Modern Healthcare reports that “organizations that have taken measures to meet HIPAA’s requirements will face a much smaller maximum penalty than those who are found neglectful.”
Thus, the new HHS guidelines will be of interest to clinical laboratories, which must ensure the privacy of patients’ PHI, including being keenly aware of how vendor business associates are handling their patients’ data.
Did HHS Go Too Far?
Some experts, however, wonder if HHS went too far in reducing annual penalties providers may owe. Could lower annual CMP caps cause organizations to relax strict PHI policies? Some privacy authorities urge caution and raise concern about how incentives may be perceived by providers and others.
“HHS is adopting a much lower annual cap for all violations except those due to willful neglect, which means significantly lower penalties for large breaches and for ongoing persistent violations of the rules,” Deven McGraw, Chief Regulatory Officer at Citizen Corporation and former Deputy Director Health Information Privacy for HHS’ Office for Civil Rights, told FierceHealthcare.
“Arguably,” she continued, “the incentive to fix these persistent failures is much less because the potential fines for failing to do so will not be very large. Same is true for large breaches—if you breach 10 records, at a minimum penalty of $1,000 for a breach due to reasonable cause, your fine would be $100,000, which is the annual cap.”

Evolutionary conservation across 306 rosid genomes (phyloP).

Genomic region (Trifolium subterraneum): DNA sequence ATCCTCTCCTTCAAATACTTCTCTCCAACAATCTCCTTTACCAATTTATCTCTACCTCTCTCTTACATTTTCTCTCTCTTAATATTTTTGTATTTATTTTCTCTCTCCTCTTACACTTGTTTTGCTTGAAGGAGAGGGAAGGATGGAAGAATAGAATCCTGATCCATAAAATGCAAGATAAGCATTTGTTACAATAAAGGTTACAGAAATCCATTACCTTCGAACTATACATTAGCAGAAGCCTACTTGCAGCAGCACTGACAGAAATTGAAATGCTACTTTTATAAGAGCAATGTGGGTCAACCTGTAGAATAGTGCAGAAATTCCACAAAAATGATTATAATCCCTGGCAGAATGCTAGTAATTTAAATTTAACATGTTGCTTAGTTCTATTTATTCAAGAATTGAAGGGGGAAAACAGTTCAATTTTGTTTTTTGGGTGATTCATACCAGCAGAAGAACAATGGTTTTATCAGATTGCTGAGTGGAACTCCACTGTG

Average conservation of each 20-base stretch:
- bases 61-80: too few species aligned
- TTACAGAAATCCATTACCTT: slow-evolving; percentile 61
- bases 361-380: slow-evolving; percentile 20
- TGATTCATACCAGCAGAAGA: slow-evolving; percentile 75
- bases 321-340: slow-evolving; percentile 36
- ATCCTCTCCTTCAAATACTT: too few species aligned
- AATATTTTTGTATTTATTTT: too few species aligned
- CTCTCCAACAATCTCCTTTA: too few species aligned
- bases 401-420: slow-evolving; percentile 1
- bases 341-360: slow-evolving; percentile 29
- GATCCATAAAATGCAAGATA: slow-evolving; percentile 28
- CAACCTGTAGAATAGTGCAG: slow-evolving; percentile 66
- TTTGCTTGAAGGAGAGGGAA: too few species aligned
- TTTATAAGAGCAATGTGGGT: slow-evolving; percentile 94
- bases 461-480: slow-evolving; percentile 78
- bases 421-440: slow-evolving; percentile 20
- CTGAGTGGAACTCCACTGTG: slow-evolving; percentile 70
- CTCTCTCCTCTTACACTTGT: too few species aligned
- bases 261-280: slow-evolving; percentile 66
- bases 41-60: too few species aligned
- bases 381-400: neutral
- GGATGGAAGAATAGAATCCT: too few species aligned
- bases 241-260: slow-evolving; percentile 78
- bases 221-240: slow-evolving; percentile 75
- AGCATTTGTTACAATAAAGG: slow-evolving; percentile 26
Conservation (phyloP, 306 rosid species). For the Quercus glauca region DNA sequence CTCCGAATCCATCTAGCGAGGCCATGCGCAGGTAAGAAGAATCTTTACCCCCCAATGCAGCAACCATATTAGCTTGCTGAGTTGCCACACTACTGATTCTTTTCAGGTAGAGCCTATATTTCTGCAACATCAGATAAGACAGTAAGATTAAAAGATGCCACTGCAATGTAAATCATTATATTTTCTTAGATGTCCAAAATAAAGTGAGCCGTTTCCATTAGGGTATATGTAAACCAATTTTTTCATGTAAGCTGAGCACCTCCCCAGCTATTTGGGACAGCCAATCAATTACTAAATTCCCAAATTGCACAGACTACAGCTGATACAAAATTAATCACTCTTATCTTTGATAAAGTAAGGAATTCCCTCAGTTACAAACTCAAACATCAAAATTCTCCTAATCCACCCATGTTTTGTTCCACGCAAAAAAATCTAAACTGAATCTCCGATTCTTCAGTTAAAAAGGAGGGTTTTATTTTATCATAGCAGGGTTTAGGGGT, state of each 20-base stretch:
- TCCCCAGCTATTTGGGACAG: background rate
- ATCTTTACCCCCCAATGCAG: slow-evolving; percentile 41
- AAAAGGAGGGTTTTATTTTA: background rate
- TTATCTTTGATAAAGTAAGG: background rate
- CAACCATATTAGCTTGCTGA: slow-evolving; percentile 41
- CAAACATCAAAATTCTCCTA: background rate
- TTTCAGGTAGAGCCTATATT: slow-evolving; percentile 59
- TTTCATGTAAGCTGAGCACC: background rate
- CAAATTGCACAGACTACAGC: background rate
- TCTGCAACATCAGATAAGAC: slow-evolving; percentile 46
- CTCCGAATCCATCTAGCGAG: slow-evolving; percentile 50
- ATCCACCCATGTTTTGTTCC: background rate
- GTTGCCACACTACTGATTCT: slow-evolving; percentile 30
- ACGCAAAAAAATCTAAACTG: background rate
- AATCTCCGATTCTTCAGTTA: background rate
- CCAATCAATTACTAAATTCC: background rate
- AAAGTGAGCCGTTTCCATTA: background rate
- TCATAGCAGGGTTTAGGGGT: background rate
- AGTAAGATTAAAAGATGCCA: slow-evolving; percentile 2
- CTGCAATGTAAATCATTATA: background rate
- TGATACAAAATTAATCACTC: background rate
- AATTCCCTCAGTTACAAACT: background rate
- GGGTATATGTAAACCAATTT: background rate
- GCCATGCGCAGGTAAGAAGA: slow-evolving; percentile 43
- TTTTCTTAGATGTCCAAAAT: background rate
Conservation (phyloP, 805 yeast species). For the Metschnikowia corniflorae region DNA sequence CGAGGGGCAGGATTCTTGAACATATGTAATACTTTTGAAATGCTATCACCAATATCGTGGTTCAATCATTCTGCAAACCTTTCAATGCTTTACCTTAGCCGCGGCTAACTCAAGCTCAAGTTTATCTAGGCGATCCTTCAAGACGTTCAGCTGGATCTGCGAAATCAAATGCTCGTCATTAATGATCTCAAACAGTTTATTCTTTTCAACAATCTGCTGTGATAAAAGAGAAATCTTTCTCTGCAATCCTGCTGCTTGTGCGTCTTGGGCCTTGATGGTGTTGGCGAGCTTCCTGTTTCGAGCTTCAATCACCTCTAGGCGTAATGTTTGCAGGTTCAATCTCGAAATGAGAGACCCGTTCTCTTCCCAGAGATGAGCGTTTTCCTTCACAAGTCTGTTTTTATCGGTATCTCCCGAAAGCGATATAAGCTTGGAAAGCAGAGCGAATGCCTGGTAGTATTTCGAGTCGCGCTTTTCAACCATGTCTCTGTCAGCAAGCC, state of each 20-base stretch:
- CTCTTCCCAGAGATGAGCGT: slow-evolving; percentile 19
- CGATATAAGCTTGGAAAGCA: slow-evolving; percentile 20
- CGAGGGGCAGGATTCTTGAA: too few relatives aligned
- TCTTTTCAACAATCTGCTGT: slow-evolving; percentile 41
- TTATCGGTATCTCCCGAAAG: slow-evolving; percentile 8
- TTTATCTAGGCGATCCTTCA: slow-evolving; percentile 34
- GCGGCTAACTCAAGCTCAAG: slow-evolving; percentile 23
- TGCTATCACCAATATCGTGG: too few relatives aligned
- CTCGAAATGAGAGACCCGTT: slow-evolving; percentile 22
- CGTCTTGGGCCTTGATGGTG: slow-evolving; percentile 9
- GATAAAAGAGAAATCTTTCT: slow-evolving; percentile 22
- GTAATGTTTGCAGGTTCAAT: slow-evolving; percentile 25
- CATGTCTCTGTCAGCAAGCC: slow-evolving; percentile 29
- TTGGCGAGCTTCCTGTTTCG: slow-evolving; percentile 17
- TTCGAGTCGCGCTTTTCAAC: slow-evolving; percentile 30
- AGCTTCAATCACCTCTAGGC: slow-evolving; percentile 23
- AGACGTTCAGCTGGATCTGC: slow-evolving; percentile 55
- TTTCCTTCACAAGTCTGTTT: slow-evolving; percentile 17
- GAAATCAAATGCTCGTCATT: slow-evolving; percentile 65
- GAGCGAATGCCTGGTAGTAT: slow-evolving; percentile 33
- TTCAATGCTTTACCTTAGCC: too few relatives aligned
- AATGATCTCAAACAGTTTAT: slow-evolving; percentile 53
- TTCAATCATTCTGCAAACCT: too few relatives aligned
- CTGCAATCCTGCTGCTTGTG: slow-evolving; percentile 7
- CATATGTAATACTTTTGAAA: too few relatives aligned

New Annual Limits Recognize ‘Unintentional’ Violations
But not all experts agree. Prior to HHS’ announcement, minimum to maximum penalty violations were the same as noted in the tiers above. The annual limits ($1.5 million), however, were the same for each of the four tiers.
Matthew Fisher, Partner at Mirick O’Connell and Chair of the Worcester, Mass. firm’s health law group, says the new penalty structure “is arguably good in terms of aligning potential penalties with the level of culpability.”
“If a violation was clearly unintentional and without knowledge, why should a potentially massive fine follow? While the discretion existed, the interpretation will now be binding and remove the potential uncertainty,” he told FierceHealthcare.
Advice for Clinical Laboratories
Labs are advised to develop appropriate procedures to safeguard their patients’ PHI under federal and state laws. And this includes knowing how vendors handle PHI.
“Every lab should be proactive and do a review to understand each vendor’s policies, procedures, training, and response in the event of a breach,” James Giszczak, Data Privacy and Cybersecurity Attorney and Chair of the Litigation Department at McDonald Hopkins in Bloomfield Hills, Mich., told The Dark Report (TDR).
“By being prepared, clinical laboratories can save themselves many headaches,” he said. “Ultimately, these proactive steps may help laboratories save time, money, and costly bad publicity.”
Following that advice, along with understanding the new HHS notice, will help medical laboratory managers ensure the privacy and security of their client’s PHI.
—Donna Marie Pocius